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Weekend at Okemo

Weekend at Okemo

Travel East
By Steve Cohen
posted: 12/17/2001

Like many people these days, I long for simpler times—when local merchants were our friends and neighbors, and no giant corporations ruled the retail landscape. I make concerted efforts to take advantage of the dwindling opportunities to experience personal touch when they arise. Home repair problem? I go see John at my local hardware store; he knows just what I need and where on his cluttered shelves to find it. A good meal in town? My family heads to Orfino's, where the entire clan remembers how we like our food and serves it with genuine friendliness. And when we want to go skiing, we agree on Southern Vermont's Okemo. We're not alone. Nearly 600,000 skiers—mostly Northeast suburbanites like us—visited Okemo last year, making it the third most popular ski area in New England. We know we'll be taken care of, because another family, the Muellers, are at the helm.Tim and Diane Mueller purchased a small, struggling local ski area in Ludlow, Vt., nearly 20 years ago. They have turned it into a well-run and rapidly expanding ski resort that matches the mega-chain resorts snowgun for snowgun and high-speed quad for quad, but with their own personal imprint on everything from napkins to ski instruction.

As individuals, they couldn't be more different yet more alike at the same time. Tim is soft-spoken, reserved and mannerly. It has been 10 years since I last visited his office, but the nondescript paneling and austere décor appear unchanged. The same plaques and awards still wait to be hung; piles of "to-read" papers and magazines dot the landscape. He still dismisses Okemo's success and his skill in making it happen with an "aw, shucks" grin. He and Diane manage by "common sense," he says. "We don't make arbitrary decisions. We have a steady direction. And we work with people to help them do their jobs better."

Diane, a former New Yorker, is more demonstrative and pointedly less humble than Tim. But she's no egotist. She believes Okemo's success has been built on common sense, but also credits the long hours of hard work that she and Tim have invested and their innate sense of caring for people. On a surprisingly busy late-spring Saturday when staffing is thin, Diane greets me at the end of the day, fresh from pitching in to flip burgers at the Sugar House day lodge. She clutches a plaque honoring the employee of the week, Sue Stilwell, who has run Kids Night Out—the resort's evening child-care program—for 15 years. That's a long time in most businesses but not an unusual tenure at Okemo.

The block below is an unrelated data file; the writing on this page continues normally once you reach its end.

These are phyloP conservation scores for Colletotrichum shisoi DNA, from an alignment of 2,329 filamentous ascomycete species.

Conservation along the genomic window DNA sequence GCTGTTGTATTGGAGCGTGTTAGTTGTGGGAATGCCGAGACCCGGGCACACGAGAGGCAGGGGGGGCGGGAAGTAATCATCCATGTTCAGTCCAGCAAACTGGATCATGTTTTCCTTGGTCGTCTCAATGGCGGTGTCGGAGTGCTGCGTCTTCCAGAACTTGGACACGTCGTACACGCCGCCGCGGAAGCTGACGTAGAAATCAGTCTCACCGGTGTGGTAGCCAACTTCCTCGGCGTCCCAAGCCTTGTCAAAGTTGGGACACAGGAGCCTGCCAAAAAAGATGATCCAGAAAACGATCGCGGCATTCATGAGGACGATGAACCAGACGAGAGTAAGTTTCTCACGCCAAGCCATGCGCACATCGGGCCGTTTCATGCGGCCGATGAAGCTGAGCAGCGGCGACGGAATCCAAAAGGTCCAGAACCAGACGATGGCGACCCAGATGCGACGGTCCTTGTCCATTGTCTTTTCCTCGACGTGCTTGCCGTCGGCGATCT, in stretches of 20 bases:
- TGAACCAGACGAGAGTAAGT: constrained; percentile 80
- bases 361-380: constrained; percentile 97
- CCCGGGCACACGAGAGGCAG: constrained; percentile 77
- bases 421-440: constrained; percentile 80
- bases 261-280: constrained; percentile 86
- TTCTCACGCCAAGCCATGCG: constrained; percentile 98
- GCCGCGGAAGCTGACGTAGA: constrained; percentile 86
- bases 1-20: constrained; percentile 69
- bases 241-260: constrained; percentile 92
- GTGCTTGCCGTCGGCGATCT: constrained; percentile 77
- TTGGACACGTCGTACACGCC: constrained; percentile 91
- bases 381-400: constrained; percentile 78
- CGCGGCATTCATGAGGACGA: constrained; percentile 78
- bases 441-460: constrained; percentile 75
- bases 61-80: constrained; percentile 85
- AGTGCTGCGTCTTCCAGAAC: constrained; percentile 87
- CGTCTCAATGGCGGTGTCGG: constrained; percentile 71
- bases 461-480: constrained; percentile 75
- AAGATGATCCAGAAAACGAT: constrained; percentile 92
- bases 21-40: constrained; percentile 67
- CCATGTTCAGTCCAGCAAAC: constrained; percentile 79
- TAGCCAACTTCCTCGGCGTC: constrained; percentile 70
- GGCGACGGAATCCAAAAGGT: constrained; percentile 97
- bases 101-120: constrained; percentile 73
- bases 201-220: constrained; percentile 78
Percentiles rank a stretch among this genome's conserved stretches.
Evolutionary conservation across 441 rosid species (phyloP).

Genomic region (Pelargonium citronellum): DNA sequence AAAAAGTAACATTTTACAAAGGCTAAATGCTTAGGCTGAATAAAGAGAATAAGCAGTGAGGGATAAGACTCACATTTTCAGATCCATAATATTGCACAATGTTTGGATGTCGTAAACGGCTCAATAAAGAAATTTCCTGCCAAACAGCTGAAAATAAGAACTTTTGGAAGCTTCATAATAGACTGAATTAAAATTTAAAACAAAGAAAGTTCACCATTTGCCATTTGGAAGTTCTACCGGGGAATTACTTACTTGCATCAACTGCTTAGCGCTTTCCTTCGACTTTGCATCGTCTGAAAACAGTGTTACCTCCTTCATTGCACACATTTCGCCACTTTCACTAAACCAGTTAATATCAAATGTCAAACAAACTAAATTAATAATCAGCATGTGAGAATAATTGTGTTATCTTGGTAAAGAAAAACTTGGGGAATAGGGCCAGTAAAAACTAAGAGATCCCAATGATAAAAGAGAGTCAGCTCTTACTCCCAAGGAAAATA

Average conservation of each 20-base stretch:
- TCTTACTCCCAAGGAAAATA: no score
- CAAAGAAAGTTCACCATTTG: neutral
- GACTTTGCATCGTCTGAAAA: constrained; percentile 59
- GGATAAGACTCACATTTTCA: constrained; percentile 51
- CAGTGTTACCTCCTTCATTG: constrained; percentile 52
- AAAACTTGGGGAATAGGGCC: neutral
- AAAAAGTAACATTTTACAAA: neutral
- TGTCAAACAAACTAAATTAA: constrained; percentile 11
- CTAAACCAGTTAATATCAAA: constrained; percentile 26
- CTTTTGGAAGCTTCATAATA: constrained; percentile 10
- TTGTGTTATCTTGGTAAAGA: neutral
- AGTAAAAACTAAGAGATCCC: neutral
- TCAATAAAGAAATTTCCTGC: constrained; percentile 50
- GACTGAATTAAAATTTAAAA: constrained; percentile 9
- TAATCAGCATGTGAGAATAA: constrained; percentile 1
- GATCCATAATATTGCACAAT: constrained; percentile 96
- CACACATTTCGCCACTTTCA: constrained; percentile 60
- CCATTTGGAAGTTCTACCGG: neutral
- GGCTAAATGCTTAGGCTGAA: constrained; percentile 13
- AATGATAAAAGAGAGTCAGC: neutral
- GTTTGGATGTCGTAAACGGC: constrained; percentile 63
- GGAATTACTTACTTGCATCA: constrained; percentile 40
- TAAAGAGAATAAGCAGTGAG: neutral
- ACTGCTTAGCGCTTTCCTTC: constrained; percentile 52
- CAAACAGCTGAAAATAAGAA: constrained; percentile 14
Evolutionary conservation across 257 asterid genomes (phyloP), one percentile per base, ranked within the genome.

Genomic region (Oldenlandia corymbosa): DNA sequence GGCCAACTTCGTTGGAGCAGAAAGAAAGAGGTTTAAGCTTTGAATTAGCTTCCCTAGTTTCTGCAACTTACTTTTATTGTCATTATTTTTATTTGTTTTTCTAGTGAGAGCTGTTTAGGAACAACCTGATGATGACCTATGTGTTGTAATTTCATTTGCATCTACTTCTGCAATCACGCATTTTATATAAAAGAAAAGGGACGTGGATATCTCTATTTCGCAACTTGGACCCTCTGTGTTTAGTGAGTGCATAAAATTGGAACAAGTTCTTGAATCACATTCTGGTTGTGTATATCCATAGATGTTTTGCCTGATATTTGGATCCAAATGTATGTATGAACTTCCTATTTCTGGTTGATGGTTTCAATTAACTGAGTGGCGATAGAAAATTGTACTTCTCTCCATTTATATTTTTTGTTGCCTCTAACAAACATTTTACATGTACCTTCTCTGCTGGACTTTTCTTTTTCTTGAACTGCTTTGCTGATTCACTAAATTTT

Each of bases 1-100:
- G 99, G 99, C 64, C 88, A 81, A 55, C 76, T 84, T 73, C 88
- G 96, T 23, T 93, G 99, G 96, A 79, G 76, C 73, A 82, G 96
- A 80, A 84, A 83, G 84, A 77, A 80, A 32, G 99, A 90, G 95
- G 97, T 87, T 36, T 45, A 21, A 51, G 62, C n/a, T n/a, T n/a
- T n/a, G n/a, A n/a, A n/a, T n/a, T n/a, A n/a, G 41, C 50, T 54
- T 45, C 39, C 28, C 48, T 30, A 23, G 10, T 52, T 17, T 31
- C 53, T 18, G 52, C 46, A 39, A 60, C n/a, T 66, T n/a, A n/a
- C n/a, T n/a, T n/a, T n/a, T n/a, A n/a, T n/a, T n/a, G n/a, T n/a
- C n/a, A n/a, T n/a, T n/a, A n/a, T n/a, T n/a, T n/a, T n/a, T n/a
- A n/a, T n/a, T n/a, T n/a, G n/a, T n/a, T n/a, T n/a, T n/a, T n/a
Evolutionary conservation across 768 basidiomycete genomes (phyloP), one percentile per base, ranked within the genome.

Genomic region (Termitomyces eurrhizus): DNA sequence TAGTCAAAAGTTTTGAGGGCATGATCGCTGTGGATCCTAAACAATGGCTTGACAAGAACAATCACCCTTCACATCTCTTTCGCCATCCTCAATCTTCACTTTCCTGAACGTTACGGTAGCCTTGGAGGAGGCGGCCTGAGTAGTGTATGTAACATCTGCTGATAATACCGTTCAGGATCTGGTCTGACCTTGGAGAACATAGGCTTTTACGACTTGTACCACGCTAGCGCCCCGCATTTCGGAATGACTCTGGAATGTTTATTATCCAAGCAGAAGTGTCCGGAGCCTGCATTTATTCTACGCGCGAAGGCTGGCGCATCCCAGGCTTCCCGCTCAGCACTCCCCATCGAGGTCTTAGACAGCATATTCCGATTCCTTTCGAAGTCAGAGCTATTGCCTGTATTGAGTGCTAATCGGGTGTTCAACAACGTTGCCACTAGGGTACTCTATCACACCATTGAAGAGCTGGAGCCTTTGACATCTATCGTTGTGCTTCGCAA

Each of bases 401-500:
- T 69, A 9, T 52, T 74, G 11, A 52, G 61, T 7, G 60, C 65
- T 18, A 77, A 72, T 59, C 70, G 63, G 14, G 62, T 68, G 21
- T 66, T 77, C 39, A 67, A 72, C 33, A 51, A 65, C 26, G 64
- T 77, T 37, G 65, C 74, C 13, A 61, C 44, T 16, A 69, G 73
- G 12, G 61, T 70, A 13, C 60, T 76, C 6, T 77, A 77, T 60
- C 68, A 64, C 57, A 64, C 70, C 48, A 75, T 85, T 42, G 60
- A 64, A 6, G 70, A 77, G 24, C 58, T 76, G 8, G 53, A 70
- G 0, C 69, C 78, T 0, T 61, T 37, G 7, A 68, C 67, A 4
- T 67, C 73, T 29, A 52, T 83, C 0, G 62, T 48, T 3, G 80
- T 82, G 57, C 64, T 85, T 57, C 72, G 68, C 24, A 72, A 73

The Muellers are the kind of bosses everybody loves to work for. Make that, "work with." There's none of the sniping or undercurrent of discontent present at many resorts. Their skill for team-building makes every employee—from the teenager dipping fries in hot oil to the retired Ph.D. teaching skiing as a second career—respond to their polite and measured calls for excellence. They are kind and caring people who have achieved Type A success by using a decidedly Type B approach. Here's a look at what they've created.

Stocking up on groceries is part of the weekend drill for families who stay in the trailside condos and prefer a quick lunch back "home" or whipping up a big pot of spaghetti and meatballs for dinner. If you roll into the areabefore 7 p.m. on Friday, do yourself a big favor and detour through Proctorsville (three miles from Okemo) for a trip to Singleton's, where you'll find some of the best smoked meats and salmon in the Northeast. Family-run since 1946, the shop also offers fresh Vermont cheeses and basic groceries, as well as a good selection of liquors, wine, beer and even huntingsupplies. (Remember, you're in Vermont.) Also in Proctorsville—and open until 8 p.m.—is Black River Produce, which offers the freshest fruits and veggies in the area—much of it from Vermont farmers—along with lobster and fresh fish.

If you arrive late, don't worry; Shaw's supermarket stays open until 9 p.m., and on Friday nights it's one of e busiest places in Ludlow. It's like watching an episode of Survivor as families split up and troll the aisles with specific missions before reconvening at the checkout counter. Reward a mission accomplished with a cup of Green Mountain Coffee Roasters java, which is always brewing.

Nothing is particularly fancy at Okemo, but nothing is dowdy, either, since little of the infrastructure predates the Muellers' purchase in 1982. This is a resort affordable to more than the Wall Street wealthy. Most of the lodging is clustered—condo-style; a few B&Bs and motels surround the area, the majority having no more than 15-20 rooms. There's a scattering of private homes along the older sections of the mountain, most of them built before Okemo's renaissance, but newer trophy homes are also starting to dot the hillside, particularly in the Solitude area. A resort shuttle links the condo complexes and base area and nearby Ludlow on weekends and holidays, which makes it easy for active teens to go their own way.

Once a pocket-size area choked with surface lifts, Okemo is now a major-league layout that takes most of a day and a series of lift rides to ski end-to-end. Walkie-talkie channels bleat with chatter, as families who've spread out to their favorite spots on the mountain stay electronically tethered. Most of the terrain is high-speed accessible. What has not changed much is the gentle nature of its Green Mountain tilt.

Okemo is a place that makes novice and intermediate skiers feel great but hardly leaves experts with their guts knotted. While it has a limitless supply of blue cruisers—some that slant with remarkable steadiness, others with fun rolls and dips that leave you weightless as you fly by—there's no truly difficult terrain. The black runs, mostly grouped on the South Face, are a bit steeper than the blues, but it's their more ragged snow conditions and small tricky sections that up the challenge.